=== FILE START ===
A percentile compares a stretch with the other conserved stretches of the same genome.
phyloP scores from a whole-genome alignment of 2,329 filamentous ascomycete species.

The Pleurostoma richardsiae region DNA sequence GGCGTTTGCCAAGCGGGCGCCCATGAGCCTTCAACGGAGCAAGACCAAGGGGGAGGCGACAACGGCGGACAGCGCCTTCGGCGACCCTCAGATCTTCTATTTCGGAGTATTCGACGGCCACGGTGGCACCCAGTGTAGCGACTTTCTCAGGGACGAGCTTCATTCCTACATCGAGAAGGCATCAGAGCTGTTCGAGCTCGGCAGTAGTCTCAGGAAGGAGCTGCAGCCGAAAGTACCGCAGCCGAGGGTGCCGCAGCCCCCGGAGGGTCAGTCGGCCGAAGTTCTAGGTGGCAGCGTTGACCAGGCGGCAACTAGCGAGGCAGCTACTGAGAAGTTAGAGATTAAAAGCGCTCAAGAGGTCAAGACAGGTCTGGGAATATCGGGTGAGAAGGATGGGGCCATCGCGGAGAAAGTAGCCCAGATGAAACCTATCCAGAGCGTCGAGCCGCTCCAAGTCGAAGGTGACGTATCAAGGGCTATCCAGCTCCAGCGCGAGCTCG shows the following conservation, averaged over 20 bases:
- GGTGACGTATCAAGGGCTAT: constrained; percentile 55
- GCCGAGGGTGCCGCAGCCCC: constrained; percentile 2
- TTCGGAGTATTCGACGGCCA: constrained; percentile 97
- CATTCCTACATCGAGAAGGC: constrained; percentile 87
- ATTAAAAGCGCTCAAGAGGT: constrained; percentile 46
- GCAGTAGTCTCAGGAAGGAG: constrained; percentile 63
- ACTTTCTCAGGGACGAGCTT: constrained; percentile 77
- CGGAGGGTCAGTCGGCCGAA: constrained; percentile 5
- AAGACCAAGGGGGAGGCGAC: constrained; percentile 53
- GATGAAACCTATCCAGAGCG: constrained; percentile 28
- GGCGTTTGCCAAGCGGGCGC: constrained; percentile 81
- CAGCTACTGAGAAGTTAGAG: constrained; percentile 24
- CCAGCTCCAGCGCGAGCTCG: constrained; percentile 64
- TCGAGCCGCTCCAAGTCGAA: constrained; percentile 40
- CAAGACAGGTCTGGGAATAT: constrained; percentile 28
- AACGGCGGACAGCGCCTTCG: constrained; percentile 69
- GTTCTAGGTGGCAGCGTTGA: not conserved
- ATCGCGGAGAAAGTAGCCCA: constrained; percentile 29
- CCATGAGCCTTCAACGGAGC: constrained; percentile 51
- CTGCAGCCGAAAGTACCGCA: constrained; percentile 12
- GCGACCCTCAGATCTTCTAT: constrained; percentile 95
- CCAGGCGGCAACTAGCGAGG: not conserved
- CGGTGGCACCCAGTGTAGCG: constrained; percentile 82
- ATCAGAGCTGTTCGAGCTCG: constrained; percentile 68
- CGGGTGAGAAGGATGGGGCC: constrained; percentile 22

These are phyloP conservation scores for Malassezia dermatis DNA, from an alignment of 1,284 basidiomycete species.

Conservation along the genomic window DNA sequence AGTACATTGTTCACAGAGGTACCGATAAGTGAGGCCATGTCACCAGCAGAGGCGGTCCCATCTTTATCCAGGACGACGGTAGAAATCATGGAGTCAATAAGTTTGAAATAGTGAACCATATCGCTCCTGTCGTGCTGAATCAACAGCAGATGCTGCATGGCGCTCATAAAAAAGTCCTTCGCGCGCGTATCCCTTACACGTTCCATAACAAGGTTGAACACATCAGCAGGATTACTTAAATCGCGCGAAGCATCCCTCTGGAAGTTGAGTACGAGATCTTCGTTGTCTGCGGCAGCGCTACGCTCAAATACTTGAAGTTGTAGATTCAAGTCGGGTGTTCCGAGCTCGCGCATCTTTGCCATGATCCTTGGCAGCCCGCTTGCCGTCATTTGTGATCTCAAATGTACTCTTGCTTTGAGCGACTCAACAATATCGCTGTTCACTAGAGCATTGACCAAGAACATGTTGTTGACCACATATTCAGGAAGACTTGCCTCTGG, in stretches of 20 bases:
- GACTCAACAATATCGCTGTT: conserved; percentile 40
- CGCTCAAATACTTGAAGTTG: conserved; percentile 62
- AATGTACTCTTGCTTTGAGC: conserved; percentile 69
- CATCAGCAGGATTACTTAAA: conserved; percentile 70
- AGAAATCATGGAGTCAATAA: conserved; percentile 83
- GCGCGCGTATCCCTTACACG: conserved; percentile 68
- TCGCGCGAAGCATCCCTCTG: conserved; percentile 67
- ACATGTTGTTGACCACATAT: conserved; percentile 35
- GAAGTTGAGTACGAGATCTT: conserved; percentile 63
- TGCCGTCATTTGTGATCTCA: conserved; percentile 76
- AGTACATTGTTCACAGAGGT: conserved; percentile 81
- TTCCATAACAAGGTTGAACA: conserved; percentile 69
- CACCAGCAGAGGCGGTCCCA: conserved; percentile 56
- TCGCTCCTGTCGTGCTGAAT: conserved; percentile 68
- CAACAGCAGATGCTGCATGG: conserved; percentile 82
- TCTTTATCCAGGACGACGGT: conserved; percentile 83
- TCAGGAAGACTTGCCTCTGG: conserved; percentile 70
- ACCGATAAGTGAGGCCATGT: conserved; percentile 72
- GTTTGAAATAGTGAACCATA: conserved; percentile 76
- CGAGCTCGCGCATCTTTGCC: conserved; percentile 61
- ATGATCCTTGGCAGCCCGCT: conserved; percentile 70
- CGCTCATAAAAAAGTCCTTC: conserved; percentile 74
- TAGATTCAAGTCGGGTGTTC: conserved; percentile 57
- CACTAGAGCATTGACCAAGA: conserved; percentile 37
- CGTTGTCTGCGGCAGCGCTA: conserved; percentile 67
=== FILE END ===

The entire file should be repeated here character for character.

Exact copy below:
A percentile compares a stretch with the other conserved stretches of the same genome.
phyloP scores from a whole-genome alignment of 2,329 filamentous ascomycete species.

The Pleurostoma richardsiae region DNA sequence GGCGTTTGCCAAGCGGGCGCCCATGAGCCTTCAACGGAGCAAGACCAAGGGGGAGGCGACAACGGCGGACAGCGCCTTCGGCGACCCTCAGATCTTCTATTTCGGAGTATTCGACGGCCACGGTGGCACCCAGTGTAGCGACTTTCTCAGGGACGAGCTTCATTCCTACATCGAGAAGGCATCAGAGCTGTTCGAGCTCGGCAGTAGTCTCAGGAAGGAGCTGCAGCCGAAAGTACCGCAGCCGAGGGTGCCGCAGCCCCCGGAGGGTCAGTCGGCCGAAGTTCTAGGTGGCAGCGTTGACCAGGCGGCAACTAGCGAGGCAGCTACTGAGAAGTTAGAGATTAAAAGCGCTCAAGAGGTCAAGACAGGTCTGGGAATATCGGGTGAGAAGGATGGGGCCATCGCGGAGAAAGTAGCCCAGATGAAACCTATCCAGAGCGTCGAGCCGCTCCAAGTCGAAGGTGACGTATCAAGGGCTATCCAGCTCCAGCGCGAGCTCG shows the following conservation, averaged over 20 bases:
- GGTGACGTATCAAGGGCTAT: constrained; percentile 55
- GCCGAGGGTGCCGCAGCCCC: constrained; percentile 2
- TTCGGAGTATTCGACGGCCA: constrained; percentile 97
- CATTCCTACATCGAGAAGGC: constrained; percentile 87
- ATTAAAAGCGCTCAAGAGGT: constrained; percentile 46
- GCAGTAGTCTCAGGAAGGAG: constrained; percentile 63
- ACTTTCTCAGGGACGAGCTT: constrained; percentile 77
- CGGAGGGTCAGTCGGCCGAA: constrained; percentile 5
- AAGACCAAGGGGGAGGCGAC: constrained; percentile 53
- GATGAAACCTATCCAGAGCG: constrained; percentile 28
- GGCGTTTGCCAAGCGGGCGC: constrained; percentile 81
- CAGCTACTGAGAAGTTAGAG: constrained; percentile 24
- CCAGCTCCAGCGCGAGCTCG: constrained; percentile 64
- TCGAGCCGCTCCAAGTCGAA: constrained; percentile 40
- CAAGACAGGTCTGGGAATAT: constrained; percentile 28
- AACGGCGGACAGCGCCTTCG: constrained; percentile 69
- GTTCTAGGTGGCAGCGTTGA: not conserved
- ATCGCGGAGAAAGTAGCCCA: constrained; percentile 29
- CCATGAGCCTTCAACGGAGC: constrained; percentile 51
- CTGCAGCCGAAAGTACCGCA: constrained; percentile 12
- GCGACCCTCAGATCTTCTAT: constrained; percentile 95
- CCAGGCGGCAACTAGCGAGG: not conserved
- CGGTGGCACCCAGTGTAGCG: constrained; percentile 82
- ATCAGAGCTGTTCGAGCTCG: constrained; percentile 68
- CGGGTGAGAAGGATGGGGCC: constrained; percentile 22

These are phyloP conservation scores for Malassezia dermatis DNA, from an alignment of 1,284 basidiomycete species.

Conservation along the genomic window DNA sequence AGTACATTGTTCACAGAGGTACCGATAAGTGAGGCCATGTCACCAGCAGAGGCGGTCCCATCTTTATCCAGGACGACGGTAGAAATCATGGAGTCAATAAGTTTGAAATAGTGAACCATATCGCTCCTGTCGTGCTGAATCAACAGCAGATGCTGCATGGCGCTCATAAAAAAGTCCTTCGCGCGCGTATCCCTTACACGTTCCATAACAAGGTTGAACACATCAGCAGGATTACTTAAATCGCGCGAAGCATCCCTCTGGAAGTTGAGTACGAGATCTTCGTTGTCTGCGGCAGCGCTACGCTCAAATACTTGAAGTTGTAGATTCAAGTCGGGTGTTCCGAGCTCGCGCATCTTTGCCATGATCCTTGGCAGCCCGCTTGCCGTCATTTGTGATCTCAAATGTACTCTTGCTTTGAGCGACTCAACAATATCGCTGTTCACTAGAGCATTGACCAAGAACATGTTGTTGACCACATATTCAGGAAGACTTGCCTCTGG, in stretches of 20 bases:
- GACTCAACAATATCGCTGTT: conserved; percentile 40
- CGCTCAAATACTTGAAGTTG: conserved; percentile 62
- AATGTACTCTTGCTTTGAGC: conserved; percentile 69
- CATCAGCAGGATTACTTAAA: conserved; percentile 70
- AGAAATCATGGAGTCAATAA: conserved; percentile 83
- GCGCGCGTATCCCTTACACG: conserved; percentile 68
- TCGCGCGAAGCATCCCTCTG: conserved; percentile 67
- ACATGTTGTTGACCACATAT: conserved; percentile 35
- GAAGTTGAGTACGAGATCTT: conserved; percentile 63
- TGCCGTCATTTGTGATCTCA: conserved; percentile 76
- AGTACATTGTTCACAGAGGT: conserved; percentile 81
- TTCCATAACAAGGTTGAACA: conserved; percentile 69
- CACCAGCAGAGGCGGTCCCA: conserved; percentile 56
- TCGCTCCTGTCGTGCTGAAT: conserved; percentile 68
- CAACAGCAGATGCTGCATGG: conserved; percentile 82
- TCTTTATCCAGGACGACGGT: conserved; percentile 83
- TCAGGAAGACTTGCCTCTGG: conserved; percentile 70
- ACCGATAAGTGAGGCCATGT: conserved; percentile 72
- GTTTGAAATAGTGAACCATA: conserved; percentile 76
- CGAGCTCGCGCATCTTTGCC: conserved; percentile 61
- ATGATCCTTGGCAGCCCGCT: conserved; percentile 70
- CGCTCATAAAAAAGTCCTTC: conserved; percentile 74
- TAGATTCAAGTCGGGTGTTC: conserved; percentile 57
- CACTAGAGCATTGACCAAGA: conserved; percentile 37
- CGTTGTCTGCGGCAGCGCTA: conserved; percentile 67